That being said, you don’t have to be a massage therapist to give your dog a basic massage at home.
Before you begin, speak with your veterinarian about your pet’s current health state. Fever, internal organ issues, bone abnormalities, and tumor growth are all contraindications of dog massage therapy. Make sure your pet has a clean bill of health from your veterinarian before you decide to try massage at home.
A basic dog massage
If you want to steer clear of any major complications, the easiest way to give your dog a massage at home is to start with regular petting and always keep your pressure light to moderate, never heavy.
Step One: Stroke your pet as you normally would with light, long movements. You can vary the speed and the pattern of your petting, but assess how your dog responds to this process and what areas he/she doesn’t appreciate to be touched.
Step Two: Continue your same touch patterns but focus on certain areas of the body, occasionally increasing your pressure slightly but never enough to cause discomfort. The most common areas of targeted focus are:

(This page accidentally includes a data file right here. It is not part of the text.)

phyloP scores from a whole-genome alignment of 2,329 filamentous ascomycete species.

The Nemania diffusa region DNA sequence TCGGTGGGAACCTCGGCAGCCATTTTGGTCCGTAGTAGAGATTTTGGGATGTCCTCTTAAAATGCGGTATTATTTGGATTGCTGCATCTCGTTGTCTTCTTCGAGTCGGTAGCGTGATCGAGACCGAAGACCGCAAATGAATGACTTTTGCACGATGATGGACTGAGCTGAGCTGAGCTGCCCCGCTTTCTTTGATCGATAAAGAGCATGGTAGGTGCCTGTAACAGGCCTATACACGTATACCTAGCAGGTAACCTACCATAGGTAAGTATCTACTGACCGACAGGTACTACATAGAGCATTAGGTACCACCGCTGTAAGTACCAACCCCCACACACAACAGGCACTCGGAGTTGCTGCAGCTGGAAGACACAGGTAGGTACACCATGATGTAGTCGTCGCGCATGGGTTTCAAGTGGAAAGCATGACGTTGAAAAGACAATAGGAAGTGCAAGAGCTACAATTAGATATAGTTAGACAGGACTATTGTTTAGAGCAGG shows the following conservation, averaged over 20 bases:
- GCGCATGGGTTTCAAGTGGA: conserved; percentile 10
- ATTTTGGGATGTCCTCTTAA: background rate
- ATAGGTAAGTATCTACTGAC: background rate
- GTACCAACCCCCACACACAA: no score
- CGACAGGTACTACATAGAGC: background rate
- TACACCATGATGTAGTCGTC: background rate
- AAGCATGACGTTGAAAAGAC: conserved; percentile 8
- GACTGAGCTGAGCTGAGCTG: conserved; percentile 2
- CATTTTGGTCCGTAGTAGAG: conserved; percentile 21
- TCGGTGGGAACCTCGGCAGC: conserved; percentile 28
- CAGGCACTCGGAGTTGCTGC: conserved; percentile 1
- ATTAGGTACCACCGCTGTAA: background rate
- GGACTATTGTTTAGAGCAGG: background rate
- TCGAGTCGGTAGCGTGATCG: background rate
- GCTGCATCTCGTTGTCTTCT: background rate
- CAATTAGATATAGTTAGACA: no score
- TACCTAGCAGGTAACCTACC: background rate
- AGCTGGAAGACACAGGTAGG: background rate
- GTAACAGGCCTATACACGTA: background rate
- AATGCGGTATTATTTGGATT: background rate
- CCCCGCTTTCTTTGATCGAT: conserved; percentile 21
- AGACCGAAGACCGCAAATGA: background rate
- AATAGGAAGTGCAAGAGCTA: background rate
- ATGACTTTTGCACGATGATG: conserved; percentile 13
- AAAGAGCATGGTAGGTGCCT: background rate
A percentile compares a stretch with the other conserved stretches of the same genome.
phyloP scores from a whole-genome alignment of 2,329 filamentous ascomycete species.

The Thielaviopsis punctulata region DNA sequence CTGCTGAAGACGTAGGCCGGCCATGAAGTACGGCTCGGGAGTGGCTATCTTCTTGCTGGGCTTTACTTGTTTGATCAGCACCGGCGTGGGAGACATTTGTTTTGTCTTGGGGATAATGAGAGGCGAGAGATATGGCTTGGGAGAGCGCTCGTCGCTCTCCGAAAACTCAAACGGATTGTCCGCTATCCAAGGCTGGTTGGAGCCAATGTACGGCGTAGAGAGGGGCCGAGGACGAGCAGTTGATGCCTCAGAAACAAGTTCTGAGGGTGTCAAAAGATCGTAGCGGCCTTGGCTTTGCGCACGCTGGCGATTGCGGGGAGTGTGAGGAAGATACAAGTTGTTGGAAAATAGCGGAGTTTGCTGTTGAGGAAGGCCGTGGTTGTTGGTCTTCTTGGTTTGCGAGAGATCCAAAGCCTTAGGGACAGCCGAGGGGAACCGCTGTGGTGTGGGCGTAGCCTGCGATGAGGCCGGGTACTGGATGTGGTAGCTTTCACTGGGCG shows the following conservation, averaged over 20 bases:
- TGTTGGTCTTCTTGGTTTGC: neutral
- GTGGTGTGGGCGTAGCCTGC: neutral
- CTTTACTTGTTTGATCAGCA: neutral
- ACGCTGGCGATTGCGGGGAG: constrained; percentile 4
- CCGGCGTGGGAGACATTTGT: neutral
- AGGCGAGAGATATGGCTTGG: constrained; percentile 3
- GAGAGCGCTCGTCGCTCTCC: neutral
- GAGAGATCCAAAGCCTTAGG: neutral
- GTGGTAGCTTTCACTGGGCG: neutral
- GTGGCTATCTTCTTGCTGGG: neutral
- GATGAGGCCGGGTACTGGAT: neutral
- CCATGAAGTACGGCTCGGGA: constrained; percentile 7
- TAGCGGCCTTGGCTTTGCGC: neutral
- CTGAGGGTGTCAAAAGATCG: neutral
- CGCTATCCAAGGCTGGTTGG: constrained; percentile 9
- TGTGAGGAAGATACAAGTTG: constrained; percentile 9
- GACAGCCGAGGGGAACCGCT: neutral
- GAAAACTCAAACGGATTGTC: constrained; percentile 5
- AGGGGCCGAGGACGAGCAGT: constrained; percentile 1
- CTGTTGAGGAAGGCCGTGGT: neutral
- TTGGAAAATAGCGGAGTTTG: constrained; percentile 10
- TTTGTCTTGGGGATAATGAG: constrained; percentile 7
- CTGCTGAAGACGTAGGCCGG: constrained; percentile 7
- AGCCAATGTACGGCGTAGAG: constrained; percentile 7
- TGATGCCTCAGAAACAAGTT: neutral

Remember, many dogs are sensitive to having their paws touched, and older dogs often have pain in the hips; take your time and make sure your dog is comfortable every step of the way. There is no need for dog massage therapy at home to be intense.
Step Three: Once your dog is accepting and interested in the canine massage process, apply any targeted massage movements indicated by your veterinarian. Some dogs may come home from a trip to the veterinary clinic with therapy requirements, and these should only be applied to the affected area under the care and direction of the veterinarian.
Step Four: End as you began by going over the entire body in light movements. Slower, longer massage movements will elicit calm, while faster, choppier movements will invigorate. You know your dog well enough to know which of these options is best to end your session.